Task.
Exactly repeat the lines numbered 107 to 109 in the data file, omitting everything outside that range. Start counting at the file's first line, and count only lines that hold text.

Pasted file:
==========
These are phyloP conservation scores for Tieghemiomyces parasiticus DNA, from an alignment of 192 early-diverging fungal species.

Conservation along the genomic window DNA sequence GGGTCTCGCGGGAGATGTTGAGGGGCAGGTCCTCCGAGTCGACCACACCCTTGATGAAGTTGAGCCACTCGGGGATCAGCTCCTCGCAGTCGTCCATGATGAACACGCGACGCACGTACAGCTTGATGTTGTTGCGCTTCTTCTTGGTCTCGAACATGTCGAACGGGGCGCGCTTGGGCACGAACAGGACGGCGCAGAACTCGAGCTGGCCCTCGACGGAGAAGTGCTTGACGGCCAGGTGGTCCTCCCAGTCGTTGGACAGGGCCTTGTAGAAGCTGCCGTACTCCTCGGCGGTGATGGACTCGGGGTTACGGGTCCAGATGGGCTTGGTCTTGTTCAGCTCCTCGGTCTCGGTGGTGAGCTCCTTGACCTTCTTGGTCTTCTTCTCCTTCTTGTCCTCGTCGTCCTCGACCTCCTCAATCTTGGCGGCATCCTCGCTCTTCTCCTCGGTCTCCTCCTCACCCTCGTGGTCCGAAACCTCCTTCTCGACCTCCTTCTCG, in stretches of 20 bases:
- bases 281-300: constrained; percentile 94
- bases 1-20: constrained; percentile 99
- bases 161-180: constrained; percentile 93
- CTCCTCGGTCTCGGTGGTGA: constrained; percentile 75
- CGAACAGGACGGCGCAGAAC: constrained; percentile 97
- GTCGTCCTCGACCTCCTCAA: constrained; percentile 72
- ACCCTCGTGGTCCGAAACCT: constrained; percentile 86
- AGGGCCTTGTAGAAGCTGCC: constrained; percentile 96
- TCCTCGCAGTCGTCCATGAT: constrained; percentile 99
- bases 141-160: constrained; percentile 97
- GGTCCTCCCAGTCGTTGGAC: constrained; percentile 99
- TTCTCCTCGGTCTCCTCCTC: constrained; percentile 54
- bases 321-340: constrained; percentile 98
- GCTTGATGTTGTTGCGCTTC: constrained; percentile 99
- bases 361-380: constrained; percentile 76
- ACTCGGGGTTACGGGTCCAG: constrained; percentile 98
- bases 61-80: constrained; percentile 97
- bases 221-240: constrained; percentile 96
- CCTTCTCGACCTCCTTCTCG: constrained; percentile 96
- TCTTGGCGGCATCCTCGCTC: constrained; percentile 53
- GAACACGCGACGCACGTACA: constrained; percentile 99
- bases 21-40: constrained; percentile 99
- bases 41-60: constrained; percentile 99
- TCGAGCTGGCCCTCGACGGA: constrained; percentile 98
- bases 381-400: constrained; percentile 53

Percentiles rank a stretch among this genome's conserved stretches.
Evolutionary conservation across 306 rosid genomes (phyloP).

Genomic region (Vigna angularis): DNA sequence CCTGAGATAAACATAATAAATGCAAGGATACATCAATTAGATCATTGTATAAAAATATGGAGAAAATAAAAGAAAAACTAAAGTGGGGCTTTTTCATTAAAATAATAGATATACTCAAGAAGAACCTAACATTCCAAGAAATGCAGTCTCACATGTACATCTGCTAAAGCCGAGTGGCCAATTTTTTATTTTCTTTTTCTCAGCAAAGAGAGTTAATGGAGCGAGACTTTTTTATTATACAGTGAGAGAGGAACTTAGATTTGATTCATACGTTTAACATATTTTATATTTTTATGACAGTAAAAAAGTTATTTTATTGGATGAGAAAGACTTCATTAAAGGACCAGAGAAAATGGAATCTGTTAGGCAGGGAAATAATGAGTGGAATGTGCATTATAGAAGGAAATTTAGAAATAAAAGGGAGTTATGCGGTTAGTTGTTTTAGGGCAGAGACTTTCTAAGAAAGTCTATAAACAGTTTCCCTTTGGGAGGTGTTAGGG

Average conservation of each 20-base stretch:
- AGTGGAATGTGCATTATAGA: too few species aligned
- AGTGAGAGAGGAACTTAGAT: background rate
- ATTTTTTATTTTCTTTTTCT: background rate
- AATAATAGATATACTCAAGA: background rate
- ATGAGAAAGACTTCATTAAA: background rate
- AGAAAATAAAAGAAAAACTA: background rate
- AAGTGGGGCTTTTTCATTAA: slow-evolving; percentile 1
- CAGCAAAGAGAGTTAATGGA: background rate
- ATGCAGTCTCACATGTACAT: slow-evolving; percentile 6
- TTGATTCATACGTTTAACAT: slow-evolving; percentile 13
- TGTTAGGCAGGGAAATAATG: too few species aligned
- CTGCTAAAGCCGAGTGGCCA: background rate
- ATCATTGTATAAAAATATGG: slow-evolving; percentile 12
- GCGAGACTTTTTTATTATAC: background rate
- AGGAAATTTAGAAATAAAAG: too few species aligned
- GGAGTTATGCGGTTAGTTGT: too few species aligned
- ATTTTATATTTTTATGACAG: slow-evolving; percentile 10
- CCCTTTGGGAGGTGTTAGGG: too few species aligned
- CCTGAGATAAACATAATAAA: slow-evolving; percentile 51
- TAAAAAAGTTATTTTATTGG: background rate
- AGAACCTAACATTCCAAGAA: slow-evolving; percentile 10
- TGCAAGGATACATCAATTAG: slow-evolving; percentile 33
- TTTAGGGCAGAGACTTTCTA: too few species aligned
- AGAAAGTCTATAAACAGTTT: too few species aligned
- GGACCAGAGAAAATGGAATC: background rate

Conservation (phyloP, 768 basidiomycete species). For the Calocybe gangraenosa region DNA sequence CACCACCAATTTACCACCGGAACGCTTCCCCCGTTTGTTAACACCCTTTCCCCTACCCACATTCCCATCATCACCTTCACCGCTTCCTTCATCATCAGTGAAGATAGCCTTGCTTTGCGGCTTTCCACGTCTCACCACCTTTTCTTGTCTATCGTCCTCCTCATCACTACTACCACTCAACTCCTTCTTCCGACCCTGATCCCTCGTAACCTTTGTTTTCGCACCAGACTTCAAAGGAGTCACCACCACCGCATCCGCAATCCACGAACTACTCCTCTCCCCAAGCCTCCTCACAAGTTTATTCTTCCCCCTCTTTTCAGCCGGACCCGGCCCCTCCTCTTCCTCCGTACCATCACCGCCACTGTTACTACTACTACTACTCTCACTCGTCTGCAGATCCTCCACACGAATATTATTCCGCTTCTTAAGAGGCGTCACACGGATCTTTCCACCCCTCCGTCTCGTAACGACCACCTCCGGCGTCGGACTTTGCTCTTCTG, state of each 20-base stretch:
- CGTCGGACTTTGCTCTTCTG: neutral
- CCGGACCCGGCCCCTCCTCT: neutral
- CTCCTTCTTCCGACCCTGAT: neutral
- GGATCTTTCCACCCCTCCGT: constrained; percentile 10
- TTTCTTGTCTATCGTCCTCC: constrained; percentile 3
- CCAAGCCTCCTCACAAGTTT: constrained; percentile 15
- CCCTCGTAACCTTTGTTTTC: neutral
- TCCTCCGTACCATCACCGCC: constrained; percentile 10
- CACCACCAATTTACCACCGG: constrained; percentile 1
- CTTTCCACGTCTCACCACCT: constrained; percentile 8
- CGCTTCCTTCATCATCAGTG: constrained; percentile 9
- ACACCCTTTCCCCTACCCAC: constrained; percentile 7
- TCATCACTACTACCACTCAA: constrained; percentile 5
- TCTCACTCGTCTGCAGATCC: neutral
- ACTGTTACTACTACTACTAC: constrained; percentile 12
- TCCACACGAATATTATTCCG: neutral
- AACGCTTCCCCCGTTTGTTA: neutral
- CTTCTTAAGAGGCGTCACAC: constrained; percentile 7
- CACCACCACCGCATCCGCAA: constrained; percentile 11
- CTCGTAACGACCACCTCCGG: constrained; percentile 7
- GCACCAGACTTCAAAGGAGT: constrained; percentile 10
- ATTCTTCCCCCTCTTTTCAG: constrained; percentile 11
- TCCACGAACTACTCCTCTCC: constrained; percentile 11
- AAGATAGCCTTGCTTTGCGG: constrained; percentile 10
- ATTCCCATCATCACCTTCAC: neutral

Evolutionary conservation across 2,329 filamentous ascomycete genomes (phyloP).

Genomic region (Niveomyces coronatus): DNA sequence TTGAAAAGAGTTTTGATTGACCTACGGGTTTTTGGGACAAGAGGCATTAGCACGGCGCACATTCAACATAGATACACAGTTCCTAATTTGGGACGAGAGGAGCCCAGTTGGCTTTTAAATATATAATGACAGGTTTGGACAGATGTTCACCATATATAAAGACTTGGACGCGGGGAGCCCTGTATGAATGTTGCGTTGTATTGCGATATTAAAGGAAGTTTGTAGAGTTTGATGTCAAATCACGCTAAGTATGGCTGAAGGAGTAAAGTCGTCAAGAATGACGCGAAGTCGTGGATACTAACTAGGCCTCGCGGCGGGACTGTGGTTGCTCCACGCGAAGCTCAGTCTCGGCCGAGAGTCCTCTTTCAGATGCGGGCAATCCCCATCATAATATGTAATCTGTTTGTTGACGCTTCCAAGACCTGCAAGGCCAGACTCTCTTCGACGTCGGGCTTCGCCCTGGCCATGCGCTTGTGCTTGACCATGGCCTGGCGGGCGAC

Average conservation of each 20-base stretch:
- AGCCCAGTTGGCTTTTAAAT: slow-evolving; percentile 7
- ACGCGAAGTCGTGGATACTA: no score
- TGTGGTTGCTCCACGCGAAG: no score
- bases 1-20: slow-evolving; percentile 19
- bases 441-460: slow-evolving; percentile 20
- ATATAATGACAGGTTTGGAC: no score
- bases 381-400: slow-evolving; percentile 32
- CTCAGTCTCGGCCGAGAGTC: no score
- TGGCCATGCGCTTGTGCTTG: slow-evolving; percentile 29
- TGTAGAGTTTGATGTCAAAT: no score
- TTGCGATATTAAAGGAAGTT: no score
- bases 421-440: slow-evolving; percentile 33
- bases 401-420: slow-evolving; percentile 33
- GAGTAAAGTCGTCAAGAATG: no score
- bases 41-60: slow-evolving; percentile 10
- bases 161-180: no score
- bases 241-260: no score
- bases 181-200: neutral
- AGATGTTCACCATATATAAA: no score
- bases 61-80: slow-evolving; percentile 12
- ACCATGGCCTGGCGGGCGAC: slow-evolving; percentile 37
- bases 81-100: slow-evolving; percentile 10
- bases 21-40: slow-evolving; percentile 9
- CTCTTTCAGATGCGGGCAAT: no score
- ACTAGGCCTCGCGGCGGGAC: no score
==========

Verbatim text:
- bases 81-100: slow-evolving; percentile 10
- bases 21-40: slow-evolving; percentile 9
- CTCTTTCAGATGCGGGCAAT: no score